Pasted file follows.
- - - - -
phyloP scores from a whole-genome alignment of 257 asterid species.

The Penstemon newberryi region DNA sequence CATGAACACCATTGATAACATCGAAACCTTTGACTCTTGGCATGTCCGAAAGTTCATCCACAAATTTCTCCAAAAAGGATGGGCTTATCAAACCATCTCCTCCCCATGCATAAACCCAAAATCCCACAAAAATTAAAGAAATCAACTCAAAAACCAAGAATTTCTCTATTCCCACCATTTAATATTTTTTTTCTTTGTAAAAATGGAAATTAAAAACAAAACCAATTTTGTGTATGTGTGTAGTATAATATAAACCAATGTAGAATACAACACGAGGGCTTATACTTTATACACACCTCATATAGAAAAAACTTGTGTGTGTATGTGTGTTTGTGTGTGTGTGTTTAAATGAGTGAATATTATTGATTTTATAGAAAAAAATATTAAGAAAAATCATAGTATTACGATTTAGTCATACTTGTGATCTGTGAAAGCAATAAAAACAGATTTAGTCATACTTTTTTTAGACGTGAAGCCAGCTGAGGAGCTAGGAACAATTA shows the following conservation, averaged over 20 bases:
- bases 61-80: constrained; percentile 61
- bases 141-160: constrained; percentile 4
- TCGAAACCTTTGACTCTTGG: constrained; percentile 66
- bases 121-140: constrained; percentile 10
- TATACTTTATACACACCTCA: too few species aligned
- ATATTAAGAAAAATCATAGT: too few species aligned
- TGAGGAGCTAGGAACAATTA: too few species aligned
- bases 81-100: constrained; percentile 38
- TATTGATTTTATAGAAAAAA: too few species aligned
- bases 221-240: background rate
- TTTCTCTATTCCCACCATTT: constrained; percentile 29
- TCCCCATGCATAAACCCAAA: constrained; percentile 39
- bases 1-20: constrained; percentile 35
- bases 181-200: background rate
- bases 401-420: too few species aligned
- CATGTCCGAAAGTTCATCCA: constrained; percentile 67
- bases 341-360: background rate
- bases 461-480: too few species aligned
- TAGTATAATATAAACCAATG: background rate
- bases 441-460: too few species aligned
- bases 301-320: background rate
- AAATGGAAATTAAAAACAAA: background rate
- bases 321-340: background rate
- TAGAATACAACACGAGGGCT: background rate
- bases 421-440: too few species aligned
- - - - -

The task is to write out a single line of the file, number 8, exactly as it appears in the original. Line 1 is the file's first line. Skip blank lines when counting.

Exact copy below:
- ATATTAAGAAAAATCATAGT: too few species aligned